For example, a red checkmark means you completed your daily exercise. Now for every day you successfully complete that exercise, make a checkmark on that day. Soon enough, you’ll have a streak going, a chain, and you’re gonna do everything you can to keep from breaking that chain. Eventually, exercising will become habit.

If you are new to exercising, ease yourself into it by doing light work. Some examples would be walking, jogging, or swimming in the pool.

2. Find Fun Activities that Keep You Active

There’s no better way to stay active than to combine fun with it. Regularly participating in a fun activity will keep you healthy, and you won’t even feel like you’re exercising. Some examples include golfing, playing sports with kids or grandkids, or going to dance classes with your significant other.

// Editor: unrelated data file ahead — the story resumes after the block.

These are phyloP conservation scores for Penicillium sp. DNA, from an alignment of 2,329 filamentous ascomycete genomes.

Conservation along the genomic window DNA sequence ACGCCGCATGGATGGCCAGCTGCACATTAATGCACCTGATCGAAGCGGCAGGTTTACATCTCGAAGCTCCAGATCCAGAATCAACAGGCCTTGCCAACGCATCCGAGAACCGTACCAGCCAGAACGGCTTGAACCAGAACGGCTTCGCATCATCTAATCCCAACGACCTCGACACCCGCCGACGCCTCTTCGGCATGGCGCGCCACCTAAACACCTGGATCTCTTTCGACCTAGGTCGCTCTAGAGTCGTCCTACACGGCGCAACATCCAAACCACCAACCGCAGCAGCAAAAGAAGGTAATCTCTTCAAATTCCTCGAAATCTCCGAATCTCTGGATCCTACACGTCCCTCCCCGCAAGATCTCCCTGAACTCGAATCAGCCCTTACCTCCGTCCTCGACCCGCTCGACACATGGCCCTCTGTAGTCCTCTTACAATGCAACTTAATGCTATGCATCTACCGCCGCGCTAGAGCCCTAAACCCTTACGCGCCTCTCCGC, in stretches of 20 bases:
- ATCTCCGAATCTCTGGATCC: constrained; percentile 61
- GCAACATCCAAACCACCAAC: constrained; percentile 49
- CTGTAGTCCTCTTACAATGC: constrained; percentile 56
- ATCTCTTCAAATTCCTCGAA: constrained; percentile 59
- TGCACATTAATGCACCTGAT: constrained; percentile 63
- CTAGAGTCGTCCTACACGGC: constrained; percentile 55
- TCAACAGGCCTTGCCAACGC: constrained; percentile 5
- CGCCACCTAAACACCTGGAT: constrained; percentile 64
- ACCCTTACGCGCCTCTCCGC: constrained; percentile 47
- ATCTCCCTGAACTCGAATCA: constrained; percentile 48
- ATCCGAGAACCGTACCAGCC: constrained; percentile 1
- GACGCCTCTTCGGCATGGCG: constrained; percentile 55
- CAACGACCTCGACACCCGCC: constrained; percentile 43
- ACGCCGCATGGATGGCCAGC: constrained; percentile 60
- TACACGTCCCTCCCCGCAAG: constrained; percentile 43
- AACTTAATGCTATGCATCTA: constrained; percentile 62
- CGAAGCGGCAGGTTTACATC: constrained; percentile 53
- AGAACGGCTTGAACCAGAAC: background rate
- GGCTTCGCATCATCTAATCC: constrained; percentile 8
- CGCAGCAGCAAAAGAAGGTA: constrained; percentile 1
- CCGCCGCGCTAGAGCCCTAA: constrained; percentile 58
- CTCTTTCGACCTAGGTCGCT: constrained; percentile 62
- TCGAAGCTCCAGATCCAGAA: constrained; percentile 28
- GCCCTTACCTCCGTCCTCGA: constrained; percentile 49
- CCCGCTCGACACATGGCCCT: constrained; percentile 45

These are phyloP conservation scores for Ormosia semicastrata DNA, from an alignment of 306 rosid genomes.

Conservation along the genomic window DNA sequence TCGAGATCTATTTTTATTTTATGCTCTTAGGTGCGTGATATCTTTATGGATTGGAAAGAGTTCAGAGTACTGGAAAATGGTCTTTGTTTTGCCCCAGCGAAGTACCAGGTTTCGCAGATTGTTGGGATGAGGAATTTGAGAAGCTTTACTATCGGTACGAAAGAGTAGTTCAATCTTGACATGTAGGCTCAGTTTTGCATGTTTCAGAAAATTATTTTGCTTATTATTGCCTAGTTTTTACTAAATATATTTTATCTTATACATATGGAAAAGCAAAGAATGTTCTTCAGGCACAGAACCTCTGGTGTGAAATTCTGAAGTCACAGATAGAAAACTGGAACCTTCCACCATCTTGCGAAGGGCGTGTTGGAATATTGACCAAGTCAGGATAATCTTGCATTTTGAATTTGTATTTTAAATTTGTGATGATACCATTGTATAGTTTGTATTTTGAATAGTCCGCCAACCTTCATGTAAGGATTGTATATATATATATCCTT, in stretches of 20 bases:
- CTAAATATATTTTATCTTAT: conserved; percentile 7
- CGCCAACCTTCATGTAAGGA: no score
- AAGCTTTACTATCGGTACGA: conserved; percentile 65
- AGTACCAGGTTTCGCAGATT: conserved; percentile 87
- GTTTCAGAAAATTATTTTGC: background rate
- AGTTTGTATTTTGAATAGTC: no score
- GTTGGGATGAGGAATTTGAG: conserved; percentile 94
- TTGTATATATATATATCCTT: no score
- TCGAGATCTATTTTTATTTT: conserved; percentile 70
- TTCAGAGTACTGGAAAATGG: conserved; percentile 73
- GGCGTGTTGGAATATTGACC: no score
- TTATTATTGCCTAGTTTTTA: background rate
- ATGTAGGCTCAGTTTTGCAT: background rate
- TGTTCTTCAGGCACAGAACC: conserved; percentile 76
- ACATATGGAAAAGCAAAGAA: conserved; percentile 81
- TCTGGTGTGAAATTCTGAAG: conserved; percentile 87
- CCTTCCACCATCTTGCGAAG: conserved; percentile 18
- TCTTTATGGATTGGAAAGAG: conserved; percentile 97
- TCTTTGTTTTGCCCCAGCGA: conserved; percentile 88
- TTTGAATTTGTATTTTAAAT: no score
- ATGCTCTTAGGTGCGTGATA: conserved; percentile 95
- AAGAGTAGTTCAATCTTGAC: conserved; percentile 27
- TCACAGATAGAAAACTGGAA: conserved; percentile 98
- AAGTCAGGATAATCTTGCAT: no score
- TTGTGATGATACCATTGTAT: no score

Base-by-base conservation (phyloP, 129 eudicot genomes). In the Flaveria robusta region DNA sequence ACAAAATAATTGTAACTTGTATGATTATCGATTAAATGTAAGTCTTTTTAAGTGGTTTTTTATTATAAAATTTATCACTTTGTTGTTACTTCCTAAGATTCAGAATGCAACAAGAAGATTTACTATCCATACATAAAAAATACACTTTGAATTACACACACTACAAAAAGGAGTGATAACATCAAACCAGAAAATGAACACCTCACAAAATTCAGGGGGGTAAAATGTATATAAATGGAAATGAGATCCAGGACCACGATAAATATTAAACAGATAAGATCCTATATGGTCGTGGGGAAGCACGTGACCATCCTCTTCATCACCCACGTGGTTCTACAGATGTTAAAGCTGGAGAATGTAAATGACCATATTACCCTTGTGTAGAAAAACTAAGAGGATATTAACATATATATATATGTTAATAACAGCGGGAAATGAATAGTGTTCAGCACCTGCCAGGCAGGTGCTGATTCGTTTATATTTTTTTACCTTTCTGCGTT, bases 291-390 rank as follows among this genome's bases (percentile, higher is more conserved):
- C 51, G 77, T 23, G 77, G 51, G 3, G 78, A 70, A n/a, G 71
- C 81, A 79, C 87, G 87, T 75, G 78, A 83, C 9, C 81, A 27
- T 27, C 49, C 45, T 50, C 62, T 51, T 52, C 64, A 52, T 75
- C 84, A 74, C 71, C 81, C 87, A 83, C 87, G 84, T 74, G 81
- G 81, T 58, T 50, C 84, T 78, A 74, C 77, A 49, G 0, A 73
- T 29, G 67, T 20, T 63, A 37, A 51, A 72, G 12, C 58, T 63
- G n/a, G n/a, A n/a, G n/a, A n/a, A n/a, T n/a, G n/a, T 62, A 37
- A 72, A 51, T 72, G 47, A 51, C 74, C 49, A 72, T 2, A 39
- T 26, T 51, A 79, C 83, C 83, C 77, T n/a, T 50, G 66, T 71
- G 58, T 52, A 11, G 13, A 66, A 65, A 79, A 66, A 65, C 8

Not only will these activities improve your physical health, but they will improve your mental health as well. You’ve heard the saying “an idle mind is the devil’s workshop.” Well, it’s true! Since humans naturally tend to think about negative aspects of their life when they are idle, these fun activities will have your mind positively stimulated.

Sitting at home on the couch all day will cause you to look back on what you’ve accomplished and will make you face the fact that you are wasting your days away, which will bring about stress.

The last thing you pictured having during retirement was stress, so let’s keep it that way!

3. Quality Slumber Achieves a High Number